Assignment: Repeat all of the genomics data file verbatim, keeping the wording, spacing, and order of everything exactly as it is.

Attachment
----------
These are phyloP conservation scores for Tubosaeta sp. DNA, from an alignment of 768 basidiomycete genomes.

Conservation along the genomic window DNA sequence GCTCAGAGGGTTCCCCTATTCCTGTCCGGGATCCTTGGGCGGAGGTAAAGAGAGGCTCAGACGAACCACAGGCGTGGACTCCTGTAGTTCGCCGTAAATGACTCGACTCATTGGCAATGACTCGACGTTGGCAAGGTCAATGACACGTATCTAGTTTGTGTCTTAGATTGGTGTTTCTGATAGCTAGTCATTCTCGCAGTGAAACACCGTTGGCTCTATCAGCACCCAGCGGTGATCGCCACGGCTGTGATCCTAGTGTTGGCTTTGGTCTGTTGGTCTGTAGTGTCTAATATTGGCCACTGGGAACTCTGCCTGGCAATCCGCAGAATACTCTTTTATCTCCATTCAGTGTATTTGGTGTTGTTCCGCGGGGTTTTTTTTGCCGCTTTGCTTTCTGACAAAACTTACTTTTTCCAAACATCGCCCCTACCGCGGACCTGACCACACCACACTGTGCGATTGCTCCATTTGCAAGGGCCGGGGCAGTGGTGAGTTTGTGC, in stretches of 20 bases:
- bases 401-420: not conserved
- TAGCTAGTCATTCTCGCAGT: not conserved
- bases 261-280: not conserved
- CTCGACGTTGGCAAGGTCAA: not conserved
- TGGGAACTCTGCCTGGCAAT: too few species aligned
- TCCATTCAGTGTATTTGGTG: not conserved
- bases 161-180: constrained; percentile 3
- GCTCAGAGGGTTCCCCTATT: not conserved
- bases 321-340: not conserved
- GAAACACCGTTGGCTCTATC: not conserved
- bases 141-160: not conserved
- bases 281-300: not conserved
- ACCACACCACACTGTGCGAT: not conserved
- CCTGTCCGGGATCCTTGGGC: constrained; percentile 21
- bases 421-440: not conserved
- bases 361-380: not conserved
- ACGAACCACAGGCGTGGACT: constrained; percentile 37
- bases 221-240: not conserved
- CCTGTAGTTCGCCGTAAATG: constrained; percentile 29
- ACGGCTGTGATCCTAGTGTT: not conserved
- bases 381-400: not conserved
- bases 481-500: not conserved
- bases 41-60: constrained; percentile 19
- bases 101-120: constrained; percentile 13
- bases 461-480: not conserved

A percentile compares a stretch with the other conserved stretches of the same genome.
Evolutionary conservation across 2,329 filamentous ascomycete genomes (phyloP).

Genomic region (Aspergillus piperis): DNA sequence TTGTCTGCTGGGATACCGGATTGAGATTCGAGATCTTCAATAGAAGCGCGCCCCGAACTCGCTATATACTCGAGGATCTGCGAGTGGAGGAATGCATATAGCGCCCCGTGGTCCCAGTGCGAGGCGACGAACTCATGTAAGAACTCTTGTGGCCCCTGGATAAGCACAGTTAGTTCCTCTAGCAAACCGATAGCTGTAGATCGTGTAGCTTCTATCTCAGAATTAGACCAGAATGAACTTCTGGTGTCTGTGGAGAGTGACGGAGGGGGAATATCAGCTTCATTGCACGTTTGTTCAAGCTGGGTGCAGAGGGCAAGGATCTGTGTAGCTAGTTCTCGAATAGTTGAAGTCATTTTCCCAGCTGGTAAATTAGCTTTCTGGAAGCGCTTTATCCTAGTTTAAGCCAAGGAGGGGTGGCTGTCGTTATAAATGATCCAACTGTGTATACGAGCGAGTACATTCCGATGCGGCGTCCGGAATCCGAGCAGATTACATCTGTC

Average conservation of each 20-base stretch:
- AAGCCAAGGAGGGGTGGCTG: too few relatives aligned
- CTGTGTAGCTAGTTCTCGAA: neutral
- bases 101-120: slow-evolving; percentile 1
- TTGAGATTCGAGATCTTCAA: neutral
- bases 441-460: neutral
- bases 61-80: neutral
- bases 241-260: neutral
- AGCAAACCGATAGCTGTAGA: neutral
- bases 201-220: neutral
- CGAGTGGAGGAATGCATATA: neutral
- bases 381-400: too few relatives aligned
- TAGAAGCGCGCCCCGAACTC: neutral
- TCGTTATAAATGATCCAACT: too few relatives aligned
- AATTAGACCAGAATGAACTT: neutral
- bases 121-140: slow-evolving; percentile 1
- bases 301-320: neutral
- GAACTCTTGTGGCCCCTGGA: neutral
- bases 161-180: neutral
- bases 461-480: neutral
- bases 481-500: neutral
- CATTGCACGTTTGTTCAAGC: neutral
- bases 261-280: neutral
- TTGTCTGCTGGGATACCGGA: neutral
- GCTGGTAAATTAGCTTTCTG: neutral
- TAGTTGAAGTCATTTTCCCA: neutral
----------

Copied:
These are phyloP conservation scores for Tubosaeta sp. DNA, from an alignment of 768 basidiomycete genomes.

Conservation along the genomic window DNA sequence GCTCAGAGGGTTCCCCTATTCCTGTCCGGGATCCTTGGGCGGAGGTAAAGAGAGGCTCAGACGAACCACAGGCGTGGACTCCTGTAGTTCGCCGTAAATGACTCGACTCATTGGCAATGACTCGACGTTGGCAAGGTCAATGACACGTATCTAGTTTGTGTCTTAGATTGGTGTTTCTGATAGCTAGTCATTCTCGCAGTGAAACACCGTTGGCTCTATCAGCACCCAGCGGTGATCGCCACGGCTGTGATCCTAGTGTTGGCTTTGGTCTGTTGGTCTGTAGTGTCTAATATTGGCCACTGGGAACTCTGCCTGGCAATCCGCAGAATACTCTTTTATCTCCATTCAGTGTATTTGGTGTTGTTCCGCGGGGTTTTTTTTGCCGCTTTGCTTTCTGACAAAACTTACTTTTTCCAAACATCGCCCCTACCGCGGACCTGACCACACCACACTGTGCGATTGCTCCATTTGCAAGGGCCGGGGCAGTGGTGAGTTTGTGC, in stretches of 20 bases:
- bases 401-420: not conserved
- TAGCTAGTCATTCTCGCAGT: not conserved
- bases 261-280: not conserved
- CTCGACGTTGGCAAGGTCAA: not conserved
- TGGGAACTCTGCCTGGCAAT: too few species aligned
- TCCATTCAGTGTATTTGGTG: not conserved
- bases 161-180: constrained; percentile 3
- GCTCAGAGGGTTCCCCTATT: not conserved
- bases 321-340: not conserved
- GAAACACCGTTGGCTCTATC: not conserved
- bases 141-160: not conserved
- bases 281-300: not conserved
- ACCACACCACACTGTGCGAT: not conserved
- CCTGTCCGGGATCCTTGGGC: constrained; percentile 21
- bases 421-440: not conserved
- bases 361-380: not conserved
- ACGAACCACAGGCGTGGACT: constrained; percentile 37
- bases 221-240: not conserved
- CCTGTAGTTCGCCGTAAATG: constrained; percentile 29
- ACGGCTGTGATCCTAGTGTT: not conserved
- bases 381-400: not conserved
- bases 481-500: not conserved
- bases 41-60: constrained; percentile 19
- bases 101-120: constrained; percentile 13
- bases 461-480: not conserved

A percentile compares a stretch with the other conserved stretches of the same genome.
Evolutionary conservation across 2,329 filamentous ascomycete genomes (phyloP).

Genomic region (Aspergillus piperis): DNA sequence TTGTCTGCTGGGATACCGGATTGAGATTCGAGATCTTCAATAGAAGCGCGCCCCGAACTCGCTATATACTCGAGGATCTGCGAGTGGAGGAATGCATATAGCGCCCCGTGGTCCCAGTGCGAGGCGACGAACTCATGTAAGAACTCTTGTGGCCCCTGGATAAGCACAGTTAGTTCCTCTAGCAAACCGATAGCTGTAGATCGTGTAGCTTCTATCTCAGAATTAGACCAGAATGAACTTCTGGTGTCTGTGGAGAGTGACGGAGGGGGAATATCAGCTTCATTGCACGTTTGTTCAAGCTGGGTGCAGAGGGCAAGGATCTGTGTAGCTAGTTCTCGAATAGTTGAAGTCATTTTCCCAGCTGGTAAATTAGCTTTCTGGAAGCGCTTTATCCTAGTTTAAGCCAAGGAGGGGTGGCTGTCGTTATAAATGATCCAACTGTGTATACGAGCGAGTACATTCCGATGCGGCGTCCGGAATCCGAGCAGATTACATCTGTC

Average conservation of each 20-base stretch:
- AAGCCAAGGAGGGGTGGCTG: too few relatives aligned
- CTGTGTAGCTAGTTCTCGAA: neutral
- bases 101-120: slow-evolving; percentile 1
- TTGAGATTCGAGATCTTCAA: neutral
- bases 441-460: neutral
- bases 61-80: neutral
- bases 241-260: neutral
- AGCAAACCGATAGCTGTAGA: neutral
- bases 201-220: neutral
- CGAGTGGAGGAATGCATATA: neutral
- bases 381-400: too few relatives aligned
- TAGAAGCGCGCCCCGAACTC: neutral
- TCGTTATAAATGATCCAACT: too few relatives aligned
- AATTAGACCAGAATGAACTT: neutral
- bases 121-140: slow-evolving; percentile 1
- bases 301-320: neutral
- GAACTCTTGTGGCCCCTGGA: neutral
- bases 161-180: neutral
- bases 461-480: neutral
- bases 481-500: neutral
- CATTGCACGTTTGTTCAAGC: neutral
- bases 261-280: neutral
- TTGTCTGCTGGGATACCGGA: neutral
- GCTGGTAAATTAGCTTTCTG: neutral
- TAGTTGAAGTCATTTTCCCA: neutral